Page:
I suspect that most of us will have already decided which box we will be ticking tomorrow, and I trust that our decisions have already been shaped by our prayer and our discipleship, but the pencil has not hit the paper yet. As we prepare to cast our votes, we must remember that Jesus’ words are the surest foundation on which we build (Matthew 7:24-27), asking how we may act with wisdom and use our democracy to advance the kingdom he preached. We may also take heed of the advice that “by your fruit you will know them” (Matthew 7:16), paying attention to the actions and not just the words of our elected and would-be-elected politicians.

But it’s not just about us marking a piece of paper in a little box, because voting is a participation in our society, with all it’s differences and disagreements. When it comes to dealing with those whose political beliefs do not line up with ours, we must remember that Jesus calls us to love our enemies (Matthew 5:44) and to resist pronouncing judgement on others (Matthew 7:1-2), holding our convictions with a humility that allows us to listen to and seek to understand others.

And it’s not just about tomorrow, because on June 9th we must all decide how we respond to the results of the election. If things don’t go our way, me must take hope from the beatitudes (Matthew 5:3-12) and from the assurance that we do not need to worry (Matthew 6:25), trusting that we follow a God who can turn things upside down and there is no situation that cannot be redeemed. We must also continue to act as salt and light in the world (Matthew 5:13-16), keep praying for the kingdom (Matthew 6:10), and never cease from asking and seeking and knocking (Matthew 7:7-8), because we are a people of hope and perseverance.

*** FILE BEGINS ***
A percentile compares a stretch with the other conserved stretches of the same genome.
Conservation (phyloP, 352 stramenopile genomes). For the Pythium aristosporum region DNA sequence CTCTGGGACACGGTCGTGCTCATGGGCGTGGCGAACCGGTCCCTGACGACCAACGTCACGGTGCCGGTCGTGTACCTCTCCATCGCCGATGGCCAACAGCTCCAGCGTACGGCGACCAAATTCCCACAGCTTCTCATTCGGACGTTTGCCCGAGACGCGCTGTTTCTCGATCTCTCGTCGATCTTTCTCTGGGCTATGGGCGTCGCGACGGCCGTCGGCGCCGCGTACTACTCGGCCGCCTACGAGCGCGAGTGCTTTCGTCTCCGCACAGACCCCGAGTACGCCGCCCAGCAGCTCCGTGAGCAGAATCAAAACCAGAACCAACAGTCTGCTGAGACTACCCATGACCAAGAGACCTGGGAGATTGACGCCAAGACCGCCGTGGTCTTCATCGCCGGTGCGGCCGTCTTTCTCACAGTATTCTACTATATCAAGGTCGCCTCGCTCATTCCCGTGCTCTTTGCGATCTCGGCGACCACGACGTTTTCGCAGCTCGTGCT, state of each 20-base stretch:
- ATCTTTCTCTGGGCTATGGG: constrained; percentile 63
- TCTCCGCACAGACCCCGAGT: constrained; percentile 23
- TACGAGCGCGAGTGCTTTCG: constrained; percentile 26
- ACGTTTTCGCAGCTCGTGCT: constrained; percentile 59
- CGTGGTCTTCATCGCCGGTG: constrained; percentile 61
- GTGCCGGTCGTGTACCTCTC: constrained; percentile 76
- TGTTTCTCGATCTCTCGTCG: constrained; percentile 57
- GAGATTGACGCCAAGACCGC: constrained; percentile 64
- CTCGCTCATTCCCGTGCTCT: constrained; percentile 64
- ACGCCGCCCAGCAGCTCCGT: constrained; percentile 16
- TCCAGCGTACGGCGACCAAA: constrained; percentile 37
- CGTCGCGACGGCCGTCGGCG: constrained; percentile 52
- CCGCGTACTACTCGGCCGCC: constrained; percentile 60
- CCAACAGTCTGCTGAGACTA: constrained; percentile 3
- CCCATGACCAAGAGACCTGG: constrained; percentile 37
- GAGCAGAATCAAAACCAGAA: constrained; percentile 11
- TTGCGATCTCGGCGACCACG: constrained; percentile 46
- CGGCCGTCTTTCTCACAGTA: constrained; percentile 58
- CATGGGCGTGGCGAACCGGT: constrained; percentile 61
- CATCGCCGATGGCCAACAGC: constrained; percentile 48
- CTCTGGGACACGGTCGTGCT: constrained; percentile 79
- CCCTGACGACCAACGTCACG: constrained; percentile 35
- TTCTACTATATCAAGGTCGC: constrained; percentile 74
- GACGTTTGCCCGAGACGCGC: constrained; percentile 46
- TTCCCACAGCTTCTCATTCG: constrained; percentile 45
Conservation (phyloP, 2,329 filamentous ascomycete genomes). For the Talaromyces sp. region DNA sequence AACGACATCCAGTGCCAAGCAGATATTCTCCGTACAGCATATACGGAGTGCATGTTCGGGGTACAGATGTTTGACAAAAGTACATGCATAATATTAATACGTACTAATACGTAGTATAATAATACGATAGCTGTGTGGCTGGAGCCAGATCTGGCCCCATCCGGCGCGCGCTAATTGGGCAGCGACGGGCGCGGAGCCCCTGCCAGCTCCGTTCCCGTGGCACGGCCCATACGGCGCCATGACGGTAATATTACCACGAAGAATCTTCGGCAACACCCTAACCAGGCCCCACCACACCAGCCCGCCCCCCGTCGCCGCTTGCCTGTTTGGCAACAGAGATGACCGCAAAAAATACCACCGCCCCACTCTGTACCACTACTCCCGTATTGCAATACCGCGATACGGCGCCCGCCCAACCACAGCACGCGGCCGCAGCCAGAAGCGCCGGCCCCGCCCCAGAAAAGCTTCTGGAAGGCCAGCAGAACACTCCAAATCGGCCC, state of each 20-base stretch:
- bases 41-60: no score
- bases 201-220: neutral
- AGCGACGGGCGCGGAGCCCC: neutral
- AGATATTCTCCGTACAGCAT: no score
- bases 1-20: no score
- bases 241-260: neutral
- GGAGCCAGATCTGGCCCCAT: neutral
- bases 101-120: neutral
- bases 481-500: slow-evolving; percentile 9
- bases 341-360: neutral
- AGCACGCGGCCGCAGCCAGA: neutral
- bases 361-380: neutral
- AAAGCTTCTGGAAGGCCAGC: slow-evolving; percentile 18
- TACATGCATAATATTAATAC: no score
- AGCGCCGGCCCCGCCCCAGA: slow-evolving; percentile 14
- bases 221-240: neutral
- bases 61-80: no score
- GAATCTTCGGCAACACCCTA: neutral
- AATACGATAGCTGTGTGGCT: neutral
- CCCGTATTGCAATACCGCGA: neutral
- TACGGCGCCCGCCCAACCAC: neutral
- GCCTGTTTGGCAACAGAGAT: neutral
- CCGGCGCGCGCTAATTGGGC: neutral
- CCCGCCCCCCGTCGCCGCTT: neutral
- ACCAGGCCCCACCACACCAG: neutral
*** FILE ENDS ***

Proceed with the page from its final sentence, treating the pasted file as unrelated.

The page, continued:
I end with a prayer from this reflection published by Baptists Together.

God of every time and season,
Whose reign and rule extends beyond any earthly realm;
In the midst of the uncertainty,
The debate and expectancy of a forthcoming General Election,
Help us to centre ourselves afresh on you;
Not to escape the issues and argument,
But that we might be engaged
With wisdom and faithfulness
That reflects our identity as your people.
Protect us from indifference
That we might promote attitudes of grace
And seek to uphold the narratives of truth and goodness.
And may we not become so consumed
With the agendas of our own concern
That we forget the lives and needs
Of a world that extends beyond our immediate horizons.
We pray for those who seek office
And those to whom this responsibility will be given
May we never take for granted
The service that they offer
Or the freedom we have
To determine those who govern us.
Help us to act wisely;
To listen prayerfully;
To debate honestly;
To disagree graciously;
And to seek the ways of your Kingdom
In the decisions we make together.
Through Christ our Lord and King,